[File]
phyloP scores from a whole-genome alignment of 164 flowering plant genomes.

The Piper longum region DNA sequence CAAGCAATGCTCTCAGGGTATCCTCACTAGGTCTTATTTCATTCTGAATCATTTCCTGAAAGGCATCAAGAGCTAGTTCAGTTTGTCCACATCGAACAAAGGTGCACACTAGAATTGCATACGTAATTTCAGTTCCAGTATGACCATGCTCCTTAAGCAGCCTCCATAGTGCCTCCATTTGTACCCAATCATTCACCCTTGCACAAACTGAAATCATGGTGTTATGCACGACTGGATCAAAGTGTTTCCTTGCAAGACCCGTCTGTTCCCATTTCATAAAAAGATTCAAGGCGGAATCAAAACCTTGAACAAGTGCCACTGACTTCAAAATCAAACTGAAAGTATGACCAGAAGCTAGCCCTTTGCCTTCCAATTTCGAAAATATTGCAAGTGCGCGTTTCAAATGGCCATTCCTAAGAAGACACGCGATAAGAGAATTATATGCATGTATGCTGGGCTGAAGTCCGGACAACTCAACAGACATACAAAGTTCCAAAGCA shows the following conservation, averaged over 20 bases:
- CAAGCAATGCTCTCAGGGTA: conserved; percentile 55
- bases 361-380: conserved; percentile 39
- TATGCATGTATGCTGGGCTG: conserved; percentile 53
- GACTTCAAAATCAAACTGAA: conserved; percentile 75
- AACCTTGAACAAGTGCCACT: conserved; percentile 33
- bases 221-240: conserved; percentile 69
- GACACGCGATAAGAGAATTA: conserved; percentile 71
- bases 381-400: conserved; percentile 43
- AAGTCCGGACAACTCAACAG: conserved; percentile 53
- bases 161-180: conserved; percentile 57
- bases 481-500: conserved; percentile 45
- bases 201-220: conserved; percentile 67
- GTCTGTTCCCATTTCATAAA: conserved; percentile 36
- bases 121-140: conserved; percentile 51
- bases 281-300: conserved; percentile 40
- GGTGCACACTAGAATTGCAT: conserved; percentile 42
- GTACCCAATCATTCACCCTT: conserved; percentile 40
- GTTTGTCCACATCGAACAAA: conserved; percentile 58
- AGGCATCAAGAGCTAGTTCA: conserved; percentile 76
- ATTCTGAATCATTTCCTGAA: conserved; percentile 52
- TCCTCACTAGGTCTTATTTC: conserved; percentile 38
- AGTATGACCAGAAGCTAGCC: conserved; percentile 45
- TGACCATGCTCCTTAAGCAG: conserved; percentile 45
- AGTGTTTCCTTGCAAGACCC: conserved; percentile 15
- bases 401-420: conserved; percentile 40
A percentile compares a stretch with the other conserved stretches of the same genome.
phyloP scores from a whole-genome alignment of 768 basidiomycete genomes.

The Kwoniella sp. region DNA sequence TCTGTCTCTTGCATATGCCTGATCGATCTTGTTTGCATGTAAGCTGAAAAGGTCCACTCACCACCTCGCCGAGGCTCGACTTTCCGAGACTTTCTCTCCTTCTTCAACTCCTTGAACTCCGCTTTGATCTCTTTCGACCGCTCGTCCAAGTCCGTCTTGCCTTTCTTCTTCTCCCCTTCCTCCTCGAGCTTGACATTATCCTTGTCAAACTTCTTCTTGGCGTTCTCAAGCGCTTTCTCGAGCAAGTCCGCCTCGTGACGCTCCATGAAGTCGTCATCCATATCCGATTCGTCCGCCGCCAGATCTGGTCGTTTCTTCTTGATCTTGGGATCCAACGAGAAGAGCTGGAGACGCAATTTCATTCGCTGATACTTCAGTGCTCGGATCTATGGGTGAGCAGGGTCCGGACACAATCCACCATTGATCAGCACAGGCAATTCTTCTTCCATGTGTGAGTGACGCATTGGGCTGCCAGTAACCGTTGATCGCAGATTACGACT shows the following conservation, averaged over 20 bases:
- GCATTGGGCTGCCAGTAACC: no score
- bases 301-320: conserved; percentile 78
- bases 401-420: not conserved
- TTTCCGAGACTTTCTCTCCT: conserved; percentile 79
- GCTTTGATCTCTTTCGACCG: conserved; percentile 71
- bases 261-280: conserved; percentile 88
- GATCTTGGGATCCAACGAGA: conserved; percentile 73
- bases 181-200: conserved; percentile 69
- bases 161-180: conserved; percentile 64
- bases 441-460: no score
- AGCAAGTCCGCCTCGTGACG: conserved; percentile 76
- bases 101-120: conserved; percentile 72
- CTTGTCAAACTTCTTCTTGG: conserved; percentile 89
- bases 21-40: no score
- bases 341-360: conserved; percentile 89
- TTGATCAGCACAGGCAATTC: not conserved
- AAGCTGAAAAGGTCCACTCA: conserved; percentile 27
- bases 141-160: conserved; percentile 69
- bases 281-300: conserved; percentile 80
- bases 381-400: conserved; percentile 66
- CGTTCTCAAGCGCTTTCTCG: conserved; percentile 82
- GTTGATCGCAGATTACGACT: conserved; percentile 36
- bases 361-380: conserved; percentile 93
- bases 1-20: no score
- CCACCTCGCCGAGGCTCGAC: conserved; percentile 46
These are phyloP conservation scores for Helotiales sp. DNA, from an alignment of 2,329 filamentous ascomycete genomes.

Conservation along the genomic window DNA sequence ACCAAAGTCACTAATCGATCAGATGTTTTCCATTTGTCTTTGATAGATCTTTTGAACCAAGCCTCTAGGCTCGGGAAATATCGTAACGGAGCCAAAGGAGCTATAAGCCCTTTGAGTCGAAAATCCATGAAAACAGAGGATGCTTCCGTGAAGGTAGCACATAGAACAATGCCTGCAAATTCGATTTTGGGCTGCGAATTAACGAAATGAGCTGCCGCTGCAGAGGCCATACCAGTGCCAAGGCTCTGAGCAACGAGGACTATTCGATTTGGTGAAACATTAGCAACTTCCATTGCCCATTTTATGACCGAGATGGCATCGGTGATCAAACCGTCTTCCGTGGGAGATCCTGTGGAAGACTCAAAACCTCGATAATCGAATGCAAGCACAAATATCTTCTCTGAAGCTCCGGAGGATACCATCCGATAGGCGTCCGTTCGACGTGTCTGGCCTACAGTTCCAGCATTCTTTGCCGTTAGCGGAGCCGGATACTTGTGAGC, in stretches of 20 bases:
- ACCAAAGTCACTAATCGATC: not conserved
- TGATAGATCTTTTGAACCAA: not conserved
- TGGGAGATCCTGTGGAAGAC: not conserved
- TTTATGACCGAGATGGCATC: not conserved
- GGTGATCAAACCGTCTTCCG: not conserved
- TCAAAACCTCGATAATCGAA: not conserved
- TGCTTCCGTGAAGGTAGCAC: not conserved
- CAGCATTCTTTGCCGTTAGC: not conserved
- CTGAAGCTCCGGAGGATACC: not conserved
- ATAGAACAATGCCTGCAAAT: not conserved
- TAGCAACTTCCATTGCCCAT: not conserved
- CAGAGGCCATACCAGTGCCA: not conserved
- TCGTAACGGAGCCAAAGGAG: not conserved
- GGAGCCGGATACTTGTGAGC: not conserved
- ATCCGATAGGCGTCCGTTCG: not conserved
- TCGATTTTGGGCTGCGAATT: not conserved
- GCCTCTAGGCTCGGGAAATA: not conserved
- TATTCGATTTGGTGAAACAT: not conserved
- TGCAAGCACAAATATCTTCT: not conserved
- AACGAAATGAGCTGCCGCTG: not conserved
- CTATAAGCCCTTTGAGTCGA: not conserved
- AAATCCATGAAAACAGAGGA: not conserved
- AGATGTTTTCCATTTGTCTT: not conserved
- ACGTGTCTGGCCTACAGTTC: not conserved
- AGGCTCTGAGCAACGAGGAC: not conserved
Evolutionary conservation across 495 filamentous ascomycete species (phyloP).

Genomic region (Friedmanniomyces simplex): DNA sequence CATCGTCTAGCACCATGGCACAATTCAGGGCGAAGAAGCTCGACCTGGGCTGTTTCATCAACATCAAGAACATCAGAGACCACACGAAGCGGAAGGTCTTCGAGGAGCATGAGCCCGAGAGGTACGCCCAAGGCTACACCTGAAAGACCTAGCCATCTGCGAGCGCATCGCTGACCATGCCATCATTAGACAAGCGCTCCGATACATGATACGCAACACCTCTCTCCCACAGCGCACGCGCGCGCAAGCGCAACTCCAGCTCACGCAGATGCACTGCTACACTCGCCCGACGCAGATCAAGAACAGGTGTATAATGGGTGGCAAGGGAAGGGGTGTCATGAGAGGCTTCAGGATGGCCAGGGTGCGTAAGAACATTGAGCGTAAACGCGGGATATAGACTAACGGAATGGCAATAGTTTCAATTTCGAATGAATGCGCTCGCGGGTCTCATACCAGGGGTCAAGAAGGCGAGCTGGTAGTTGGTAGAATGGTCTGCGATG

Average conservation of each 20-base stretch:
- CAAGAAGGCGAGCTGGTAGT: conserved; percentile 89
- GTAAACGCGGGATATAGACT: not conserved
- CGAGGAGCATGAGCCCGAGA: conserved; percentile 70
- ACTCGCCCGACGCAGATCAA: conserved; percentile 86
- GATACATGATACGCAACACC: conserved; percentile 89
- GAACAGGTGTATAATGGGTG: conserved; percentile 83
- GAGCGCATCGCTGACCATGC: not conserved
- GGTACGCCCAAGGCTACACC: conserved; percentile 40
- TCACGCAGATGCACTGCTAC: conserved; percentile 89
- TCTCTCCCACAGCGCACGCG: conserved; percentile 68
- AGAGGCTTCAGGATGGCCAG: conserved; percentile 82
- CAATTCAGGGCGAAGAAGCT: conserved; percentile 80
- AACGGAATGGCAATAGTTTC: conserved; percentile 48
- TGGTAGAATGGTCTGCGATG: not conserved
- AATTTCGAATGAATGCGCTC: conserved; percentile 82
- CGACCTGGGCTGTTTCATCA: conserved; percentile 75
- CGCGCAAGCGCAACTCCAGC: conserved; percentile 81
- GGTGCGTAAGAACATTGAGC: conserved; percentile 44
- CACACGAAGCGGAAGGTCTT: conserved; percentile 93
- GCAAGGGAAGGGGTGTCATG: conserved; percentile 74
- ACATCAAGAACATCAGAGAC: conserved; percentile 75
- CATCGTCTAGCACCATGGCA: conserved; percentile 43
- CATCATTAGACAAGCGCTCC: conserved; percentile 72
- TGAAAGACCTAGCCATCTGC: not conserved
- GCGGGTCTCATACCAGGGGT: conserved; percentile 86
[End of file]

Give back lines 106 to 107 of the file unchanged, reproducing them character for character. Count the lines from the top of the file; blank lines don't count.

- ACATCAAGAACATCAGAGAC: conserved; percentile 75
- CATCGTCTAGCACCATGGCA: conserved; percentile 43